There is nothing so unnatural as the commonplace.


Obstetric phantom, Italy, 1701-1800Manipulating the cloth ‘baby’ in the womb of this almost life-size model of the female torso shows how birth takes place. It also shows how abnormal positions of the child affect the process. The wood and leather model was used to teach medical students, and possibly midwives, about childbirth. Using instruments to intervene in delivering a live child was still quite rare in the 1700s. Caesarean sections were rarely attempted. The obstetric phantom came from the Hospital del Ceppo in Pistoia, near Florence, Italy. This is one of the earliest hospitals in Europe, founded in 1277.


                                                MALE MUSE

                      In painting, it is soul which speaks to soul.

Eugene Delacroix was among those artists in the nineteenth century who welcomed the discovery of photography. He saw it as something beneficial for art rather than superseding it. Delacroix was the first French painter of quality to espouse openly the idea that photographs were a proper aid for artists . Sometimes, he helped pose models for some of his own photographs.  At least for a few years he used the facilities of an active photographic studio in Paris.

 In 1853, apparently after he became better acquainted with the photographer, Eugene Durieu in Dieppe, his interest in photography increased.   Delacroix stated, “I look enthusiastically and without tiring at these photographs of nude men. This human body, this admirable poem, from which I am learning to read and I learn far more by looking than the inventions of any scribbler could ever teach me”.


Looking into the face of a mass murderer: haunting death mask of William Burke on display in macabre exhibition of medical artefacts

The haunting facial cast of mass murderer William Burke, taken shortly before his execution, is to go on display later this month.

It will be shown alongside Burke’s skeleton at the University of Edinburgh’s Anatomy Museum as part of an exhibition of medical artefacts.

Together with accomplice William Hare, Burke carried out at least 15 murders in the 1820s and sold the bodies for use in anatomy lessons.

When the pair were caught, Hare was offered immunity from prosecution if he confessed and agreed to testify against his former partner.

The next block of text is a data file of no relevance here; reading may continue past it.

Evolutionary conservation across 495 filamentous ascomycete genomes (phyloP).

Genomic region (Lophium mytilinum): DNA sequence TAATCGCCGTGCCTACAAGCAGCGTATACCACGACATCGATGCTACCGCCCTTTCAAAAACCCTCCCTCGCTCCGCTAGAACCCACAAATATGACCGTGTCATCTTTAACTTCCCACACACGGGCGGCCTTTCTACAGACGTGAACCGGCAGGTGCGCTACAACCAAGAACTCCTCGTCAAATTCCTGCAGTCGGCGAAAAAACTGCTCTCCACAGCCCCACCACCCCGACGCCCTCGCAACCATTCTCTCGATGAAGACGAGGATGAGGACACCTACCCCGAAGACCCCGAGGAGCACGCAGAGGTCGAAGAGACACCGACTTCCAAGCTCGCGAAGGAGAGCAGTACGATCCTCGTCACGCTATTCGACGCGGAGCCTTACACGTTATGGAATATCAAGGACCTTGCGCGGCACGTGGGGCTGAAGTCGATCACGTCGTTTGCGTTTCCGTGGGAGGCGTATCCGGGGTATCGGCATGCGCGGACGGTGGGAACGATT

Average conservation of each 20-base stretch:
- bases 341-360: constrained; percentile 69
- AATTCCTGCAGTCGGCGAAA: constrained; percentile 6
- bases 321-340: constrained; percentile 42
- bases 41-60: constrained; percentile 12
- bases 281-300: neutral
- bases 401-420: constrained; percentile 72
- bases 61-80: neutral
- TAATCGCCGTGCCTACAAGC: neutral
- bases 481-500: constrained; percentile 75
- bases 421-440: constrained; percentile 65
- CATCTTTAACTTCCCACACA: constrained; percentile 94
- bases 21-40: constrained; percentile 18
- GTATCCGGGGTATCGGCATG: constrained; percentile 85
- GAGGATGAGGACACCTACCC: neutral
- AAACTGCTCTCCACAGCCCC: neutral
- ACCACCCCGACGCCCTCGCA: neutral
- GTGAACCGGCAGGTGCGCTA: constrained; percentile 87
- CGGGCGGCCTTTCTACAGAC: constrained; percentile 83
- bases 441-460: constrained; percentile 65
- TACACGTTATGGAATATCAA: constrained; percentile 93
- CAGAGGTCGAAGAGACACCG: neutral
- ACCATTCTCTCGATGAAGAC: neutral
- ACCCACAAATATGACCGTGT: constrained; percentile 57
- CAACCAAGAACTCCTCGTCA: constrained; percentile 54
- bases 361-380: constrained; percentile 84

Burke was sentenced to death by hanging in 1829, and then publicly dissected at the Edinburgh Medical College. 

The dissecting professor, Alexander Monro, dipped his quill pen into Burke’s blood and wrote, ‘This is written with the blood of Wm Burke, who was hanged at Edinburgh. This blood was taken from his head.’

Edinburgh University’s Museum of Anatomy has now undergone a major revamp, and will open to the public on January 28 – the 183rd  anniversary of Burke’s execution.

More than 40 masks, created from casts taken in both life and death, will be on display. 

Historic faces on show will include Sir Walter Scott, Isaac Newton, Shakespeare and King George III.

Such masks were popular in the 19th century, when they were used in  the now-discredited practice of phrenology. 

This postulated that the shape and size of a person’s skull could help explain their mind and behaviour.

Other artefacts at the museum include 19th century anatomical teaching models made from wax and wood, as well as a preserved body from the late 1790s, which is exhibited alongside an etching carried out when the remains were embalmed.

Visitors to the museum at the Teviot Medical School, which opened in 1884, will also be able to see the  historic anatomy lecture theatre.

Gordon Findlater of the university’s anatomy department said: ‘The museum provides a fascinating insight into how anatomy has progressed from the late 1700s to the present day.’

The Anatomy Museum, in Teviot Place, Edinburgh, will be open to the public on the last Saturday of every month, from 10am-4pm, starting on January 28. 

A definite must-see! Click the photo for more great images!

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